After two years of being in places that don’t really celebrate Christmas in style, we teamed up with GowithOh to highlight things to do in Vienna for Christmas. We wanted to really have a chance to be in the Christmas spirit, and with several Christmas markets (Weihnachtsmärkten) we figured this would be a great place to do just that. There are some other things to get you into and keep you in the spirit, too.
While most of the city is surprisingly under-decorated for the Christmas holiday, the Christmas markets definitely make up for it, especially the one located in front of the city hall, Rathausplatz. If you don’t get a smile on your face just walking up to this spot, you better double check to make sure you don’t have your Scrooge switched on!
There are 12 markets beginning around mid-November and running through Christmas; however, keep in mind that in Austria, like much of Europe, the 24th is the day of the big celebration. About half of the markets will be closed after the 23rd. All of them will close early on the 24th, and only a small number will still be going strong after the 24th.
Since we arrived on the 23rd, we ended up missing a bunch of them. However, we managed to attend some of the larger markets. Our apartment is in the 11th district, so we took the fabulous metro and visited the Maria Theresien-Platz (MTP) market first where we picked up some lovely waffles to give us enough energy to make it to the larger, more crowded, and way more festive market at Rathausplatz.
If you prefer smaller crowds, you’ll like the MTP market more, but really Rathausplatz is the place to be. This is also where I picked up my first cup of glühwein (although reportedly the best is found on Graben street). When you place your order for the mulled wine, you pay a deposit (2.50€) on the cup. If you wish to keep it as a souvenir, then no problem. Just leave with it. Otherwise, you return the cup to either refill it or get your deposit back. This is how it works at all of the markets.
When checking out the food stalls, I can also recommend you get the Käsekrainer. It was amazing. It’s basically a bratwurst with cheese inside. I’ll admit I moaned when I bit into it.
Besides yummy food, there are all sorts of handicrafts, ornaments, etc., for sale. Rathausplatz also has areas more focused on kids, including a “fun train.” You’ll find all kinds of fun workshops for the little ones.
Based on where we’re staying, our route was MTP, walk to Rathausplatz, and take the metro to Schönbrunn Palace for their market (see below for more info).
When planning for Christmas, your first thought is probably not “Ferris wheel” and amusement park. But why not! The site of Wiener Riesenrad not only has a very cool Ferris wheel (you can even have a candlelit dinner on the wheel!), but several other attractions that the kids will love. Tigger especially loved the bumper cars (2.50€). Madame Tussauds is also there.
The wheel is a bit of splurge and costs 9€ for adults and 4 for kids.
There is a small Christmas market here which is mostly food and drink oriented, but its design and lack of crowds make it especially more enjoyable for families with small children. If you go on Christmas Day, you will pretty much have no wait for any of the rides or activities.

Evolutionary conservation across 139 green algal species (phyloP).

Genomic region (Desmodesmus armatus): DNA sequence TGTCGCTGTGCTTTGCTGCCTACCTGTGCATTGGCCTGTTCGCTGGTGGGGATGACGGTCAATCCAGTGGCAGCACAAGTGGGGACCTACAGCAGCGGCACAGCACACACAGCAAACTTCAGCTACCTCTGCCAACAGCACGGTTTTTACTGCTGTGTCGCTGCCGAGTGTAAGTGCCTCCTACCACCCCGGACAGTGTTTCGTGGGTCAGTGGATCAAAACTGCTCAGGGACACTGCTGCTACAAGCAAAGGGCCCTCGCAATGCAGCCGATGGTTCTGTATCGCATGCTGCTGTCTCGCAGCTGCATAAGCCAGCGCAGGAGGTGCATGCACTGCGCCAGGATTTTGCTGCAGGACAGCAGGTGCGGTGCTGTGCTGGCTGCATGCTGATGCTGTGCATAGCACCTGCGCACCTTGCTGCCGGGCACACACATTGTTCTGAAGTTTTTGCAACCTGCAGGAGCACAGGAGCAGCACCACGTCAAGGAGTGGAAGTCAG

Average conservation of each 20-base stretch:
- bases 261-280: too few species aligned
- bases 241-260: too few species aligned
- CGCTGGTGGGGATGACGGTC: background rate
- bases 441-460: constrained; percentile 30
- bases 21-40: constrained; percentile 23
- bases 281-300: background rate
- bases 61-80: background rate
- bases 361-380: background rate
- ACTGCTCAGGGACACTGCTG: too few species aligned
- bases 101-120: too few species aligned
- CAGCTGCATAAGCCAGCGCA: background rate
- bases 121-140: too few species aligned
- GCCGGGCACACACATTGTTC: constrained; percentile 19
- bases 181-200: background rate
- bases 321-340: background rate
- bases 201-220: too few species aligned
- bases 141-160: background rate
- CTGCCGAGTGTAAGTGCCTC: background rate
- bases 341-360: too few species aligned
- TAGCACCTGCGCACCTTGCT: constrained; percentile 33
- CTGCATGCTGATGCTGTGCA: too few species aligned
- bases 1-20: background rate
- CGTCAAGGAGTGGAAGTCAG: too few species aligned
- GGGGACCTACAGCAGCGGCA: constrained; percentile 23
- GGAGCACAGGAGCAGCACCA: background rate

Take the metro, tram, or train to the Praterstern station, and the park is across the street. You can’t miss it. In the station, just follow the Ferris wheel symbol to get to the right exit.
The Schönbrunn Palace complex (trust me)
Perhaps visiting a former imperial palace isn’t exactly your idea of excitement. Especially on Christmas. However, you’ll want to come here because the complex also houses a Christmas market with the palace as a backdrop. In addition, they have lots of activities for kids, and the world’s oldest zoo is located on site. It’s open 365 days a year. This market is also one of only three that are open on Christmas Day.
If you do happen to want to also see the palace, it’s open as well for tours.
Enjoying the lights
Outside the markets, you’re not going to find many decorations or lights. However, in the 1st district around Stephansplatz, you’ll find plenty to enjoy. The area right around the cathedral isn’t that heavily decorated, but once you get on side streets, especially around shops, you’ll easily find them.
This amazing structure located in Stephansplatz is a great place to visit even if you aren’t interested in attending Mass. The interior is quite breathtaking. They also have some great decorations inside the cathedral, as one might expect.
This is a great starting place to just walk around the city center, take in all the tremendous history, and do some serious people watching. It’s a transportation hub so very easy to get to.
While you’re in the area, you may want to pop over to Cafe Sacher at the Hotel Sacher and have a cup of coffee while indulging in a slice of Sacher-Torte made from the original recipe. If you’re there on Christmas, though, consider making reservations or standing in line for a while.
In general, this is really a great time to visit Vienna. For the most part, crowds are practically nonexistent. When you ride the metro, you’ll generally have plenty of room and no problem finding a seat. There is a palpable energy of celebration in the air that can be quite infectious.
And Vienna is just an amazing place to visit period.
Which of these things to do in Vienna would interest you most during the holidays?